Dodoma — COFFEE growers in the country could earn more money if they plant the improved Arabica hybrid seedlings developed by the Tanzania Coffee Research Institute (TaCRI) and sell the coffee beans at open markets instead of going through middlemen in villages.
This was said in the National Assembly by the Deputy Minister for Agriculture, Food Security and Cooperatives, Mr Adam Kighoma Malima, while responding to a query floated in the House by Mr Albert Obama Ntabaliba (Manyovu - CCM).
Mr Ntabaliba had told the House that coffee growers in Manyovu constituency in Kasulu District are good farmers but are disappointed by the low coffee prices. He wanted to know when the government would introduce subsidies on coffee fertilizers and when the price of coffee would be more attractive.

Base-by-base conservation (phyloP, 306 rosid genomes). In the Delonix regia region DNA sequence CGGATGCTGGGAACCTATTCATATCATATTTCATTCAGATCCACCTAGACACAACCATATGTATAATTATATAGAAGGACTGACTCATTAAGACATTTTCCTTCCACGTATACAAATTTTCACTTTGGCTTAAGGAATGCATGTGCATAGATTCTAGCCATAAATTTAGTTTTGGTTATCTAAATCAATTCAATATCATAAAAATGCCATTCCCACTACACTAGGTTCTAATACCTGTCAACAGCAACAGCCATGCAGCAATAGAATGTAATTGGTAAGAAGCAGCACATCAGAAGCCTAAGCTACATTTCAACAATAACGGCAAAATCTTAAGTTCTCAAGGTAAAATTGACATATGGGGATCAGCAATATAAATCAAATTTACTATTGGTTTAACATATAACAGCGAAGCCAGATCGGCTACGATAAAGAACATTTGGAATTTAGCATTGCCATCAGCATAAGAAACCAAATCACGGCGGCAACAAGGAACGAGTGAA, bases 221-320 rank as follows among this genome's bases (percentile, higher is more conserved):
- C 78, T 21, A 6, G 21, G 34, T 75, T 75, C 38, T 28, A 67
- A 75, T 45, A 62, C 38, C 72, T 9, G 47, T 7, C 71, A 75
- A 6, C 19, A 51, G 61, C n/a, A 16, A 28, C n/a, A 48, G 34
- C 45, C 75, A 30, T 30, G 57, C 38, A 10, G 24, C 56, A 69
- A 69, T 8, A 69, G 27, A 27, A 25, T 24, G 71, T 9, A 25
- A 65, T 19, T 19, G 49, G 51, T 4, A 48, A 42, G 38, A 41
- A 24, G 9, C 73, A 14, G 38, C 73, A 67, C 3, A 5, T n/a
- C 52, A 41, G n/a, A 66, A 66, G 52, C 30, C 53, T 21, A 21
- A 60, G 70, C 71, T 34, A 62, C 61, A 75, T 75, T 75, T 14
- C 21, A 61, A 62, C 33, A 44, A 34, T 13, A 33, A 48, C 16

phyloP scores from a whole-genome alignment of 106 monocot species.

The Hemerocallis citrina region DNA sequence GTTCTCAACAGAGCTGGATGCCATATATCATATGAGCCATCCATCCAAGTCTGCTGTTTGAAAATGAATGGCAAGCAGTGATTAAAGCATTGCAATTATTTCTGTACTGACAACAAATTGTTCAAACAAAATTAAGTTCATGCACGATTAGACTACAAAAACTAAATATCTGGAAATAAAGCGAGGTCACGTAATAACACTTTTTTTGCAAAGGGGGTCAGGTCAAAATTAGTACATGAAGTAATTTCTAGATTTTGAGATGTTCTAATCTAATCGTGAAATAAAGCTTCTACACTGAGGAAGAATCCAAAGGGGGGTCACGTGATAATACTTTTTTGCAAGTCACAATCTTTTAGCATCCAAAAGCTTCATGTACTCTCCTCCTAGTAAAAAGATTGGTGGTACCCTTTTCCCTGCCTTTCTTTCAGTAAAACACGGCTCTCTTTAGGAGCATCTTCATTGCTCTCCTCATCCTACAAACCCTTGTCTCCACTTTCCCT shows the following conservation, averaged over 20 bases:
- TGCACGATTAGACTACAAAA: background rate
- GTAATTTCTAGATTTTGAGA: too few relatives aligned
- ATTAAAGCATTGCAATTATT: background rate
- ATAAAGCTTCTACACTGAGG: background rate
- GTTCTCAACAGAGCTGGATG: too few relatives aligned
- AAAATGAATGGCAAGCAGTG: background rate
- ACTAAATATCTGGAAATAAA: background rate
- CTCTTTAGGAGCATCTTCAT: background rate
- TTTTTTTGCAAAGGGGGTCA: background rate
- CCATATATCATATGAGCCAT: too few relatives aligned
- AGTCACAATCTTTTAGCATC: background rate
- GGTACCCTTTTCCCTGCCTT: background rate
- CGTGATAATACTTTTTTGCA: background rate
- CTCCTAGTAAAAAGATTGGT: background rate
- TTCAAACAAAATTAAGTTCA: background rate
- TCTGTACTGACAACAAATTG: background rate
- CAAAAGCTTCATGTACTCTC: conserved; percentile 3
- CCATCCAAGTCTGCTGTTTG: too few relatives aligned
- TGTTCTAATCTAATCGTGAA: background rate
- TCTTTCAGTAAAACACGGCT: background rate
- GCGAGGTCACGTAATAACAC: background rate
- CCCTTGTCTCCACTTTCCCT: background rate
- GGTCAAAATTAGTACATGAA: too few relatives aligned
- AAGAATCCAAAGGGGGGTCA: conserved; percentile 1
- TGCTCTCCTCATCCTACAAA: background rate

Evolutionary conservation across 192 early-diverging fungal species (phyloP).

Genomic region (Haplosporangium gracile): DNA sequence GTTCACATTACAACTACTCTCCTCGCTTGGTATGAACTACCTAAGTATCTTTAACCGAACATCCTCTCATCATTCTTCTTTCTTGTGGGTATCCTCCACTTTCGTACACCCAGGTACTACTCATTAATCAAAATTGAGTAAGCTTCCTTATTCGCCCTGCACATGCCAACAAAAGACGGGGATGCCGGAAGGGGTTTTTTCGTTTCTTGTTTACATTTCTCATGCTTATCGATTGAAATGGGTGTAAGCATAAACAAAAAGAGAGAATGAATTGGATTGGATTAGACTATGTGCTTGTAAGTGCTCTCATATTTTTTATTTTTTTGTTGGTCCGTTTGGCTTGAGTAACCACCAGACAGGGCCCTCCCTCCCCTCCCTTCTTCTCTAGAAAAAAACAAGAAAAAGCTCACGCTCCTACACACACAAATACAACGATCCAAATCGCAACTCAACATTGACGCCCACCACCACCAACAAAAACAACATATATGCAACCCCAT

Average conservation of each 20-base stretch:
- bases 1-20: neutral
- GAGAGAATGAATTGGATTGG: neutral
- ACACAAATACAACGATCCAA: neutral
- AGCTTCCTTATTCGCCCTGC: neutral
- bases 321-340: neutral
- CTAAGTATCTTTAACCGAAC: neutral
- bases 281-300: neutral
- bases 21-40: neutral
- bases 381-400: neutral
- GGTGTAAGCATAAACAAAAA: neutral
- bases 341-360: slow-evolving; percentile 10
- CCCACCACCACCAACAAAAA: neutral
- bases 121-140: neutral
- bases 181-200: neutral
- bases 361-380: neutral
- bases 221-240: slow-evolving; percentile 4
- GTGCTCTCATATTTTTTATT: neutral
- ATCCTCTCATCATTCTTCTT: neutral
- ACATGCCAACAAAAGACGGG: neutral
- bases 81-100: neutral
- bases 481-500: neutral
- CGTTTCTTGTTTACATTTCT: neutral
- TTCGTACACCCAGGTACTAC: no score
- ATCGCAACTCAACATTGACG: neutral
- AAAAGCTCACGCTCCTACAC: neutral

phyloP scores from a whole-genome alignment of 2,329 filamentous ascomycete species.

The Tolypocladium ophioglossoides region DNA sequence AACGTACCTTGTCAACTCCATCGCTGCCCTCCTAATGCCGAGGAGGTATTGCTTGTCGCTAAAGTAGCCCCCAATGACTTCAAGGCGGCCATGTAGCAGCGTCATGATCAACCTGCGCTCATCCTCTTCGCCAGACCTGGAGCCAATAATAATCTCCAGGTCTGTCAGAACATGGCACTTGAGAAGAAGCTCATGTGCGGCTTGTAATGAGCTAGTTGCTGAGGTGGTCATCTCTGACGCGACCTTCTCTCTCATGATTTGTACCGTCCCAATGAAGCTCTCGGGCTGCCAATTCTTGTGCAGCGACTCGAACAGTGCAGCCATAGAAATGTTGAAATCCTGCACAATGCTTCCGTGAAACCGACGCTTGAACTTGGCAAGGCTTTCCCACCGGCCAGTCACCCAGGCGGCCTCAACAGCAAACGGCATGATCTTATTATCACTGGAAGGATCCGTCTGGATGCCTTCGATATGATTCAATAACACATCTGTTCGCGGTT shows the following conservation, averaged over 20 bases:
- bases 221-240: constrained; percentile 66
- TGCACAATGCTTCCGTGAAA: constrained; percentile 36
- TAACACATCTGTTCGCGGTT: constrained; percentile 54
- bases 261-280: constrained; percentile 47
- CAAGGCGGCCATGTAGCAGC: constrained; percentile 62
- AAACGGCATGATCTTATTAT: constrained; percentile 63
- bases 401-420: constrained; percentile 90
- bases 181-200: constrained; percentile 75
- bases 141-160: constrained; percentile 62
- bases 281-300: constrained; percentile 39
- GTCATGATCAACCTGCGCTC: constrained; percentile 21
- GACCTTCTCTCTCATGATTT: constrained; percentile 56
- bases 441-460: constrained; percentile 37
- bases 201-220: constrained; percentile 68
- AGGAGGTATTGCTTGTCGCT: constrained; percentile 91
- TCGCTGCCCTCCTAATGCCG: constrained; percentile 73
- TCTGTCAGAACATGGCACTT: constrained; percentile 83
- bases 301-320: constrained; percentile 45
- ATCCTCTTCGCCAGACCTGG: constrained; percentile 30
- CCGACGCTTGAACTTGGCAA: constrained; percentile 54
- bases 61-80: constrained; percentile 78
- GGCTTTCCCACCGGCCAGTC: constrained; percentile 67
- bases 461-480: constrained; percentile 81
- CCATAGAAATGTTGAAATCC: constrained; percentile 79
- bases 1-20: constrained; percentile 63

He also wished to know when skilled extension workers would be posted to Manyovu to help farmers boost their coffee output. Mr Malima said that the State offers subsidies on coffee fertilizers and has done so since 2007/08 and ensured that good quality seedlings are sold to growers at affordable prices.
He said that Manyovu coffee growers can obtain good seedlings from Mwayaya in Kigoma Rural District. Mwayaya, a station operated by TaCRI, serves coffee growers in Kasulu, Kibondo and Ngara districts. The deputy minister said that coffee prices depend on the international market.
He said that the current coffee price on the local open market stands at 5,500/- a kilo for Arabica coffee. He added that this price is high compared to the production costs farmer incurs which stands at 1,900/- a kilo.
The deputy minister said that up to June, this year, Kasulu District had a total of 89 extension officers, 17 of whom were stationed in the district council's head offices. A further 72 extension workers are located in wards and villages.